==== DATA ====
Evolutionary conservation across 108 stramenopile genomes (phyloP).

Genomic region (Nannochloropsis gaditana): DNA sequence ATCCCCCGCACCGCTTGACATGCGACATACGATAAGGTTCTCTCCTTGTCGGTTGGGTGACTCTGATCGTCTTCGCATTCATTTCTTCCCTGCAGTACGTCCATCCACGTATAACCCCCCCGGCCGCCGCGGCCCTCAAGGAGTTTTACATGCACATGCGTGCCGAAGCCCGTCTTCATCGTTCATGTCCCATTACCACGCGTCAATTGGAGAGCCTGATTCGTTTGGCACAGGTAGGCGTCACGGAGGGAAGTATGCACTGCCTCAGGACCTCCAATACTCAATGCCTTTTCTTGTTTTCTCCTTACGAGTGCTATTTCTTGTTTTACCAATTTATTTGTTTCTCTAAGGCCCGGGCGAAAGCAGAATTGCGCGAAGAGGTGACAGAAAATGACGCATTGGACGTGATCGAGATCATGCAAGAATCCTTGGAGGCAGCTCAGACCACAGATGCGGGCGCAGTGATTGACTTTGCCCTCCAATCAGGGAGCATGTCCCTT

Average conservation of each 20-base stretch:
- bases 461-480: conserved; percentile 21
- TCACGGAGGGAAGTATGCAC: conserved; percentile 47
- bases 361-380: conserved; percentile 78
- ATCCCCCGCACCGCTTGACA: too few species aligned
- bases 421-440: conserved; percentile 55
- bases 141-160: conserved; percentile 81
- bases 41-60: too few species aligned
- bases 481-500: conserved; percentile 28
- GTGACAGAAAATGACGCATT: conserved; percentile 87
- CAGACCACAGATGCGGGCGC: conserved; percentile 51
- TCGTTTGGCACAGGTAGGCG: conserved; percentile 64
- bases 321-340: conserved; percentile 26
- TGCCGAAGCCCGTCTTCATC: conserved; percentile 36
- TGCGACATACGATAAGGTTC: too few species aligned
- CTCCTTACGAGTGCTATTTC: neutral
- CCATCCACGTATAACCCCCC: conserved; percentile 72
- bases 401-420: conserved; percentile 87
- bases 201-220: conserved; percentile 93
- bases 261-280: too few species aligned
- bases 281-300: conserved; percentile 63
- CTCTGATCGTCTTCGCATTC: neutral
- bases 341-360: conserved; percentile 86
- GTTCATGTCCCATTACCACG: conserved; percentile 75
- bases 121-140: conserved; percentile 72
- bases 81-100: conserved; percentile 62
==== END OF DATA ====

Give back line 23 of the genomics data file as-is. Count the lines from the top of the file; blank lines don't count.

- bases 281-300: conserved; percentile 63